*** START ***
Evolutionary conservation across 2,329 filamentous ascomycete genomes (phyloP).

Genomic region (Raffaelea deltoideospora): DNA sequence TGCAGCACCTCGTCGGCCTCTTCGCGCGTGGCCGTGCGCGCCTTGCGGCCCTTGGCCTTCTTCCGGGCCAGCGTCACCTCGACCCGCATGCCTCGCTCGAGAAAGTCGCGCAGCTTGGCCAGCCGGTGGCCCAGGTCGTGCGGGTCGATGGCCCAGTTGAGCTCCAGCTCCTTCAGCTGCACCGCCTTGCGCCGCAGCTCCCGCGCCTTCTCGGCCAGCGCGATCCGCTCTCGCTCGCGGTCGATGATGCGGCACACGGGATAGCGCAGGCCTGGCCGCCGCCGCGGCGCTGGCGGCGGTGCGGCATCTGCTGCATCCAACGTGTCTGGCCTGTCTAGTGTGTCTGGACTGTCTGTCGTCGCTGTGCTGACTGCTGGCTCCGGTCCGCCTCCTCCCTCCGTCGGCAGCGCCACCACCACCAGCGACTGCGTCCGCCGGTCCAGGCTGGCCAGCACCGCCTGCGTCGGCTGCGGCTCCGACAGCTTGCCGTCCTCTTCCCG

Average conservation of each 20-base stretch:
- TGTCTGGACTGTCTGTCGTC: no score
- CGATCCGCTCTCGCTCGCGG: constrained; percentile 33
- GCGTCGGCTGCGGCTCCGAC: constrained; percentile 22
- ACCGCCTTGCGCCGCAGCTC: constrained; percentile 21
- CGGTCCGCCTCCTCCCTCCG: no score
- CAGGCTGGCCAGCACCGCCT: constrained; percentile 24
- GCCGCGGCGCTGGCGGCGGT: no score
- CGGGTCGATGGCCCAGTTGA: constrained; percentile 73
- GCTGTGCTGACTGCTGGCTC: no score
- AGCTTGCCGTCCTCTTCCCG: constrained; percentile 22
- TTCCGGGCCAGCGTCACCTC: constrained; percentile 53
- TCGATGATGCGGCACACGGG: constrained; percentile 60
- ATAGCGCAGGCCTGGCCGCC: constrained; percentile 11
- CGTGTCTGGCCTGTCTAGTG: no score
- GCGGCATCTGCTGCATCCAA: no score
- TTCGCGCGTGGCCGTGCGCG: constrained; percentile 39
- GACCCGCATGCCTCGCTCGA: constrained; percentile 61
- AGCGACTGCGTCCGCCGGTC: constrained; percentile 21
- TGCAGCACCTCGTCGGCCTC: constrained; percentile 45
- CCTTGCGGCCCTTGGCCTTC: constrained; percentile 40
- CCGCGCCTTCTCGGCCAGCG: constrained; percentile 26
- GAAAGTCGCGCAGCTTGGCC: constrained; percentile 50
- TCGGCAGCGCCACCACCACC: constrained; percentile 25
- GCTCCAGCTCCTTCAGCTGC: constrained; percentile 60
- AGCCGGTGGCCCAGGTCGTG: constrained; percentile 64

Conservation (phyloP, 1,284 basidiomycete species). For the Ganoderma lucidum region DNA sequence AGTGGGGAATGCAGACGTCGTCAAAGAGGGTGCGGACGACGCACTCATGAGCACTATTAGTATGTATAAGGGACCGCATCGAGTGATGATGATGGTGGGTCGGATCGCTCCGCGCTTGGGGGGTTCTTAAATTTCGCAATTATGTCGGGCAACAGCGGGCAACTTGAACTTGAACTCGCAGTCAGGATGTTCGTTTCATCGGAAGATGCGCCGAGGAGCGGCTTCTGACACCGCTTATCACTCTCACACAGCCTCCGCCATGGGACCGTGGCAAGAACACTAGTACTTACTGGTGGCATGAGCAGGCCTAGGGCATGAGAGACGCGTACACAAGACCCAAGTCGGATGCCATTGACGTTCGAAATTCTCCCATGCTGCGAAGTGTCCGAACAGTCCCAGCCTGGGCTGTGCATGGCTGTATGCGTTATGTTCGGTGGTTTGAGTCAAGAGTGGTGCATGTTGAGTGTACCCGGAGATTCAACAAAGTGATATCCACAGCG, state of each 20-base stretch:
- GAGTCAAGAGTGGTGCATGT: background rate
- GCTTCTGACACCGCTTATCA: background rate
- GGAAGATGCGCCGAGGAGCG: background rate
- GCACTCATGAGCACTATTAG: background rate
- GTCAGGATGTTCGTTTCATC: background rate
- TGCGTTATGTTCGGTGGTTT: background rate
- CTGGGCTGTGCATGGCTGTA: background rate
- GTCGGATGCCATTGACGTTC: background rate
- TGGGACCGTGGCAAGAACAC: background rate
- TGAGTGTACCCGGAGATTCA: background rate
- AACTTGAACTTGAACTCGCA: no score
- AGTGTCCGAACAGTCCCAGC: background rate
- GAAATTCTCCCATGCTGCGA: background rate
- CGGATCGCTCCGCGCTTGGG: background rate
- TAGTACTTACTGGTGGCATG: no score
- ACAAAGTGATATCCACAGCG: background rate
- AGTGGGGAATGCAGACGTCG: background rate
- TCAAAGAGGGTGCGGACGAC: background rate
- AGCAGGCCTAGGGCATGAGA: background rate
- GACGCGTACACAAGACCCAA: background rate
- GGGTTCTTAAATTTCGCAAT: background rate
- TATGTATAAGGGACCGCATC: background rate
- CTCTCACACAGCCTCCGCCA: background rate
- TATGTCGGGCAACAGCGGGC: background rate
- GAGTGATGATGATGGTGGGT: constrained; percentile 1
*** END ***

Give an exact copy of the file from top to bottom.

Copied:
Evolutionary conservation across 2,329 filamentous ascomycete genomes (phyloP).

Genomic region (Raffaelea deltoideospora): DNA sequence TGCAGCACCTCGTCGGCCTCTTCGCGCGTGGCCGTGCGCGCCTTGCGGCCCTTGGCCTTCTTCCGGGCCAGCGTCACCTCGACCCGCATGCCTCGCTCGAGAAAGTCGCGCAGCTTGGCCAGCCGGTGGCCCAGGTCGTGCGGGTCGATGGCCCAGTTGAGCTCCAGCTCCTTCAGCTGCACCGCCTTGCGCCGCAGCTCCCGCGCCTTCTCGGCCAGCGCGATCCGCTCTCGCTCGCGGTCGATGATGCGGCACACGGGATAGCGCAGGCCTGGCCGCCGCCGCGGCGCTGGCGGCGGTGCGGCATCTGCTGCATCCAACGTGTCTGGCCTGTCTAGTGTGTCTGGACTGTCTGTCGTCGCTGTGCTGACTGCTGGCTCCGGTCCGCCTCCTCCCTCCGTCGGCAGCGCCACCACCACCAGCGACTGCGTCCGCCGGTCCAGGCTGGCCAGCACCGCCTGCGTCGGCTGCGGCTCCGACAGCTTGCCGTCCTCTTCCCG

Average conservation of each 20-base stretch:
- TGTCTGGACTGTCTGTCGTC: no score
- CGATCCGCTCTCGCTCGCGG: constrained; percentile 33
- GCGTCGGCTGCGGCTCCGAC: constrained; percentile 22
- ACCGCCTTGCGCCGCAGCTC: constrained; percentile 21
- CGGTCCGCCTCCTCCCTCCG: no score
- CAGGCTGGCCAGCACCGCCT: constrained; percentile 24
- GCCGCGGCGCTGGCGGCGGT: no score
- CGGGTCGATGGCCCAGTTGA: constrained; percentile 73
- GCTGTGCTGACTGCTGGCTC: no score
- AGCTTGCCGTCCTCTTCCCG: constrained; percentile 22
- TTCCGGGCCAGCGTCACCTC: constrained; percentile 53
- TCGATGATGCGGCACACGGG: constrained; percentile 60
- ATAGCGCAGGCCTGGCCGCC: constrained; percentile 11
- CGTGTCTGGCCTGTCTAGTG: no score
- GCGGCATCTGCTGCATCCAA: no score
- TTCGCGCGTGGCCGTGCGCG: constrained; percentile 39
- GACCCGCATGCCTCGCTCGA: constrained; percentile 61
- AGCGACTGCGTCCGCCGGTC: constrained; percentile 21
- TGCAGCACCTCGTCGGCCTC: constrained; percentile 45
- CCTTGCGGCCCTTGGCCTTC: constrained; percentile 40
- CCGCGCCTTCTCGGCCAGCG: constrained; percentile 26
- GAAAGTCGCGCAGCTTGGCC: constrained; percentile 50
- TCGGCAGCGCCACCACCACC: constrained; percentile 25
- GCTCCAGCTCCTTCAGCTGC: constrained; percentile 60
- AGCCGGTGGCCCAGGTCGTG: constrained; percentile 64

Conservation (phyloP, 1,284 basidiomycete species). For the Ganoderma lucidum region DNA sequence AGTGGGGAATGCAGACGTCGTCAAAGAGGGTGCGGACGACGCACTCATGAGCACTATTAGTATGTATAAGGGACCGCATCGAGTGATGATGATGGTGGGTCGGATCGCTCCGCGCTTGGGGGGTTCTTAAATTTCGCAATTATGTCGGGCAACAGCGGGCAACTTGAACTTGAACTCGCAGTCAGGATGTTCGTTTCATCGGAAGATGCGCCGAGGAGCGGCTTCTGACACCGCTTATCACTCTCACACAGCCTCCGCCATGGGACCGTGGCAAGAACACTAGTACTTACTGGTGGCATGAGCAGGCCTAGGGCATGAGAGACGCGTACACAAGACCCAAGTCGGATGCCATTGACGTTCGAAATTCTCCCATGCTGCGAAGTGTCCGAACAGTCCCAGCCTGGGCTGTGCATGGCTGTATGCGTTATGTTCGGTGGTTTGAGTCAAGAGTGGTGCATGTTGAGTGTACCCGGAGATTCAACAAAGTGATATCCACAGCG, state of each 20-base stretch:
- GAGTCAAGAGTGGTGCATGT: background rate
- GCTTCTGACACCGCTTATCA: background rate
- GGAAGATGCGCCGAGGAGCG: background rate
- GCACTCATGAGCACTATTAG: background rate
- GTCAGGATGTTCGTTTCATC: background rate
- TGCGTTATGTTCGGTGGTTT: background rate
- CTGGGCTGTGCATGGCTGTA: background rate
- GTCGGATGCCATTGACGTTC: background rate
- TGGGACCGTGGCAAGAACAC: background rate
- TGAGTGTACCCGGAGATTCA: background rate
- AACTTGAACTTGAACTCGCA: no score
- AGTGTCCGAACAGTCCCAGC: background rate
- GAAATTCTCCCATGCTGCGA: background rate
- CGGATCGCTCCGCGCTTGGG: background rate
- TAGTACTTACTGGTGGCATG: no score
- ACAAAGTGATATCCACAGCG: background rate
- AGTGGGGAATGCAGACGTCG: background rate
- TCAAAGAGGGTGCGGACGAC: background rate
- AGCAGGCCTAGGGCATGAGA: background rate
- GACGCGTACACAAGACCCAA: background rate
- GGGTTCTTAAATTTCGCAAT: background rate
- TATGTATAAGGGACCGCATC: background rate
- CTCTCACACAGCCTCCGCCA: background rate
- TATGTCGGGCAACAGCGGGC: background rate
- GAGTGATGATGATGGTGGGT: constrained; percentile 1